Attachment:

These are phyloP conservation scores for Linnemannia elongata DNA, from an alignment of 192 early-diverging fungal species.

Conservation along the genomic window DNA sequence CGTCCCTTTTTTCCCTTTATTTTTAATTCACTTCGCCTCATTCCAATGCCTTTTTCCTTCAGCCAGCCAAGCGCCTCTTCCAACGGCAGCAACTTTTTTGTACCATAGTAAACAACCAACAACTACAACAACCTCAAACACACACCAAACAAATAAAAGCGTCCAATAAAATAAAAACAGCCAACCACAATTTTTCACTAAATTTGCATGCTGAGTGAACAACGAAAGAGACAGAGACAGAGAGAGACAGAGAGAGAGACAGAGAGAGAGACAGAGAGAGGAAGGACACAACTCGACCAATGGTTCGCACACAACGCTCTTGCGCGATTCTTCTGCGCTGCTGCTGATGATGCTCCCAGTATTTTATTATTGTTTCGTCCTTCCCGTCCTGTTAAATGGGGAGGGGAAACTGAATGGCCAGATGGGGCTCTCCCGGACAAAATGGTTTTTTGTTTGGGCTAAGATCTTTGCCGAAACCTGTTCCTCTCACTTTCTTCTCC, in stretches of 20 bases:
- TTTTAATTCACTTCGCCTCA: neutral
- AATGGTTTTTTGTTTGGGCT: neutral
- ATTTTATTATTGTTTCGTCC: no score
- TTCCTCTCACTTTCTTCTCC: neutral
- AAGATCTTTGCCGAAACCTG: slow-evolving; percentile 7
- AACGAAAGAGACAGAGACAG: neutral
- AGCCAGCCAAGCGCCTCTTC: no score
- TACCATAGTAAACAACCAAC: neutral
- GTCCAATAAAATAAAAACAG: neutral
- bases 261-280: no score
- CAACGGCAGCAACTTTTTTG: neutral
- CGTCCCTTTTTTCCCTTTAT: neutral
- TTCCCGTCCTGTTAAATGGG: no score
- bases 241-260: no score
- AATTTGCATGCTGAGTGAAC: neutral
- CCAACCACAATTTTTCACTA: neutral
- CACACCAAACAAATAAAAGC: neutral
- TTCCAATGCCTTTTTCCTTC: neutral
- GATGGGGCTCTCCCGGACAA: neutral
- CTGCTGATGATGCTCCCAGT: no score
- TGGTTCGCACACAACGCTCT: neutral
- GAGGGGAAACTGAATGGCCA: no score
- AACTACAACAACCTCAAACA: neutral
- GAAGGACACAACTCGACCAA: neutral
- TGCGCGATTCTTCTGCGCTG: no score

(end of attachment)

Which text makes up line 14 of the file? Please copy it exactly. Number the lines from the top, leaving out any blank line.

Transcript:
- CGTCCCTTTTTTCCCTTTAT: neutral